Sorry I'm not really in a position to help with the programming of this at the moment, but you should not use the ini file to store program data and results. (Although technically you could, as you suggest). It would be completely non-standard, confusing, and potentially disastrous.
It is what it says, a repository for configuration startup values such as you list. Keep it that way .
I may have mislead you about my intentions in my original post.
The ini file will indeed only store very basic details, similar to those I mentioned.
At some stage it may also store details of which graphs to include on a yes or no or a true or false basis
The global variables will only be stored in memory for the duration of the harvesting (now usually taking less than 2 seconds every minute due to the more efficient/reliable logging in method).
All the harvested data is stored in modem_stats.log (or Plink.log for snapshot data), as per the ecripted version.
This ensures a level of compatibility with previously harvested data from the scripted versions for continuity of graphing.
The issue of incorrect error count data (CRC/FEC) being stored/plotted has also been resolved.
The exe version now ONLY obtains its data from xcdslcmd info --stats & no longer bothers to obtain any data from the code that provides the modem's GUI data.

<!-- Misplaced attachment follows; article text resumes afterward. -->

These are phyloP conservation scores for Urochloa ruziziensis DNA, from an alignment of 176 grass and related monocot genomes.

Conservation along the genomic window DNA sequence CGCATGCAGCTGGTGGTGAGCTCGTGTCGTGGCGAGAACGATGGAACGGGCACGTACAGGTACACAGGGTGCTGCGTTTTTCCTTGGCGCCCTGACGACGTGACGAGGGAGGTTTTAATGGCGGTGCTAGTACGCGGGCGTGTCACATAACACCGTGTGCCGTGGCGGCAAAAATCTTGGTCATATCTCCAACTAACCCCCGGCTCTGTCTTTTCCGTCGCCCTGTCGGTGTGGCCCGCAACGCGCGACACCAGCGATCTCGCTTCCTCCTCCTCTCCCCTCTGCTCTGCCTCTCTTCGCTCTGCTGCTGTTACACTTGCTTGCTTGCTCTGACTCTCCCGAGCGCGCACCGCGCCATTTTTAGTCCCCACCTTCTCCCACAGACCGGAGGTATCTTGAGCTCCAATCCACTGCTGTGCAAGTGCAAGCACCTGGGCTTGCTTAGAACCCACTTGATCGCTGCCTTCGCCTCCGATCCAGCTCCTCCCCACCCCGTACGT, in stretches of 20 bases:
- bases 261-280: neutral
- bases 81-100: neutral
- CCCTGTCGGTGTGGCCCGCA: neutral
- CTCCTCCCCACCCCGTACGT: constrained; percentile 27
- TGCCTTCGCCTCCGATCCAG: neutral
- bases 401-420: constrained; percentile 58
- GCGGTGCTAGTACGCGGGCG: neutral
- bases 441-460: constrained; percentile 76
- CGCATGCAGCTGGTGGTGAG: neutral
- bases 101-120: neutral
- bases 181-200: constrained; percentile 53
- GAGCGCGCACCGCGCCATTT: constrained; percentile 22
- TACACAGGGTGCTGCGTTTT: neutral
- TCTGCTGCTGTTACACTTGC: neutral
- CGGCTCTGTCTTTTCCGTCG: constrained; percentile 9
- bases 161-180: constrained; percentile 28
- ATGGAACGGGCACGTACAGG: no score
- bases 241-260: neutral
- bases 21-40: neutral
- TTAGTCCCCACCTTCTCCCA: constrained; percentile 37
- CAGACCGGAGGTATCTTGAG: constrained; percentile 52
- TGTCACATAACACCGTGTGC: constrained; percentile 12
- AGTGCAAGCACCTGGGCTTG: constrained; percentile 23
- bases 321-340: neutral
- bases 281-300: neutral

You imply that you are going to run the program every minute on the scheduler, as per your existing batch files. I suggest instead simply loading it at boot time, (which is easy), with an internal timer running the harvesting every 60 seconds.
I did toy with a similar idea when I first put the scripted versions together, but I chose to use Windows Task Scheduler instead, mainly to avoid accidentally closing a running program, thus removeing the potential risk of losing continuity of data.
Ideally under Windows it would be run as a service, but that's another question and not essential.
Maybe an idea for a later date.
My current aim is to try to maintain one set of code that can simply be compiled for Windows or
Linux, simply by using different compilers.